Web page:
I don't like it when people try to justify what they wrote to me. Or they try to defend a comment I made. You can't help how another person will feel about your writing because it's just so darn subjective. :)

Tamika: said...

I am stepping off this cliff next week in my first critique group meeting. Eek!

I'm sending my baby off Friday to be haggled at by other trusted writers. This is terrifying stuff!

Shannon O'Donnell said...

Bethany - We all LOVE your blog posts, Bethany. How many posts do you see about milk?! :-)

Jonathon - LOL!

Jen - I think we're all worriers a bit.

Stephanie - I do it inwardly afterward. I have those Homer Simpson moments of, "Doh!"

Valerie - That is a very healthy attitude. Can I borrow some of it? :)

Falen - That's pretty normal! :-)

Tere - I totally agree with you. Thanks for such great comments, Tere. :)

mary - Silly you! LOL! I love your thinking.

Kasie - I love inkygirl cartoons!

Valerie - That's a smart way to go about it. :)

Robyn - Oh, Robyn, you totally crack me up! Thanks for making me smile.

Jennie - Yes! Students can be the worst when it comes to constructive criticism!

Jennifer - Subjective is exactly the right word.

Tamika - I'm sure your baby will be well-loved. Good luck, Tamika!

Carrie Harris said...

Snarf. Yeah, I still do that. I'm constantly sending things out with notes like: "This probably isn't very good, because it's Wednesday, and I never write anything good on Wednesdays unless it happens to be more than 90 degrees outside."

Okay, so I don't REALLY do that, but I'm tempted. Always tempted.

laurel said...

I struggle with wanting to explain everything I'm trying to accomplish instead of letting the manuscript speak for itself. Sort of a pre-emptive "let me show you how complex and brilliant this is" kind of thing.

Scott said...

I remember as a cub reporter having lots of anxiety every time I turned in a story. That anxiety went into overdrive when my editor would sit down with me and we'd go through it paragraph by paragraph.
Eventually, my skin got pretty thick.

That's not to say I still don't get nervous when I hand my fiction over to a crit partner, I do. But I try to take suggestions with a grain of salt. If a group of Betas make similar comments or all have problems with something in particular, then I know for sure I need to revise.

Bottom line, though, you need to put personal feelings aside as much as possible.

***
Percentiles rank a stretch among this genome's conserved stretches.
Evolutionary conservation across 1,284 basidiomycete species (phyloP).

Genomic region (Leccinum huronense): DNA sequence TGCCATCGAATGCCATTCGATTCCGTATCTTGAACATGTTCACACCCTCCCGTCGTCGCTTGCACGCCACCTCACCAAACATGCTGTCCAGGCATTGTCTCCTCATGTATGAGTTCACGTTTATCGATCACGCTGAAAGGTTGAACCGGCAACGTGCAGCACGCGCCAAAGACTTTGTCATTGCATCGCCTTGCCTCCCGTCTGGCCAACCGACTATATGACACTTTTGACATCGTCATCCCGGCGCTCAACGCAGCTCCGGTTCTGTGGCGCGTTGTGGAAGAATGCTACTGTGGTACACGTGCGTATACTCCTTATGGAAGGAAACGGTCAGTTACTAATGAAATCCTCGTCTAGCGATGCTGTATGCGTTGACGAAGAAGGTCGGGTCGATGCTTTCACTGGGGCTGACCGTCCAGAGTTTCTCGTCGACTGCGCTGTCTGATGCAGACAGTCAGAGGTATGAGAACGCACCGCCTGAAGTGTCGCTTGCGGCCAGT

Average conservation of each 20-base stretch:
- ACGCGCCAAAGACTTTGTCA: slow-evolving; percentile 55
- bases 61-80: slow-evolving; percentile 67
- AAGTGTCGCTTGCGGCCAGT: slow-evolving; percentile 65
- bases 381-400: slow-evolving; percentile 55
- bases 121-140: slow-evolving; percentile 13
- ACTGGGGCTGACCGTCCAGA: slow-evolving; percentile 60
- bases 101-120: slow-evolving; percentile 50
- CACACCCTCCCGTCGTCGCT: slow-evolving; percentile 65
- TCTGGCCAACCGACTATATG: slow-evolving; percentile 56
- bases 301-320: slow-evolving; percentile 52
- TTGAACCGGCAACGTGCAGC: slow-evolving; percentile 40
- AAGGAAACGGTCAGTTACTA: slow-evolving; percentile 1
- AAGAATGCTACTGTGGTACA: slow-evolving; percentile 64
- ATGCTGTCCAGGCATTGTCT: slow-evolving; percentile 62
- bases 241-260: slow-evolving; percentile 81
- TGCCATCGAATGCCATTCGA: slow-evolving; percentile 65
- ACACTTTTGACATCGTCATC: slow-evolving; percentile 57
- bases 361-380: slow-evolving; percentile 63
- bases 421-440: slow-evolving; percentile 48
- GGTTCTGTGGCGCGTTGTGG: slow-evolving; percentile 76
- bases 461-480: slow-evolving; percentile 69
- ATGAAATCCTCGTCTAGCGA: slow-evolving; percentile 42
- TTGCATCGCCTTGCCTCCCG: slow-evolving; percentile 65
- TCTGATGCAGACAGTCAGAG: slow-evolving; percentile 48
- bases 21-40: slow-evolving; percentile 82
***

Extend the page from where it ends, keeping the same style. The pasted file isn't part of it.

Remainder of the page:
Frankie Diane Mallis said...

OMG that would happen all of the time. But Im actually getting over it. I think Ive been through enough critiques that Im not phased anymore, but it took a long time not to feel that way.

Elana Johnson said...

Oh, man, that's a big fat yes! All the time. I'm like, well, this is like a first draft, so yeah. And when I get crits back, I'm embarrassed that there were so many mistakes, but I know it's not perfect. And I know my betas don't think I'm lame or a hack.

And yet, the insecurity lingers. Le sigh. How does one rid themselves of it?

Bane of Anubis said...

Do you ever feel like this? -- Um, when don't I feel like this :)

Shannon O'Donnell said...

Carrie - I just love your snarfs and your fun sense of humor!

Laurel - Ugh! I'm guilty of that too.

Scott - Tough skin is good. I'm working on that. :)

Frankie - Why do I think long time is probably an example of understatement?

Elana - That is a brilliant question. When I return from my journey to ask the wise old turtle, I'll share with you his secret! :)

Bane - You and me both, Bane.

Angela said...

This is me, all the time!

I don't ever show my work to family or friends. I just can't muster up the courage!

Natalie Murphy said...

Yep, I do. I try really hard not to do it now, but sometimes it slips out.

Jen Chandler said...

Oh yeah. I really hate having people ask that inevitable question: so, what's the book about?

Why is that such a hard question to answer? I always stutter and stammer and then make an excuse saying I'm not finished yet and there's a lot of work to do yet...blah, blah, blah.

Glad to know I'm not alone!


Kristi said...

Ummm...all the time!

My friends and family are still amazed that I have this writing hobby and how they never knew about it...and I only told them because an independent publisher is publishing my book next month. Otherwise only my husband and son would know.

It's hard to share and I'm always terrified!!!

Great post!

Terresa said...

I've only dabbled in critique groups, but know there is wisdom in other people's points of view. Just not the point of losing your own story, yourself.

Great post.

Kristen Torres-Toro said...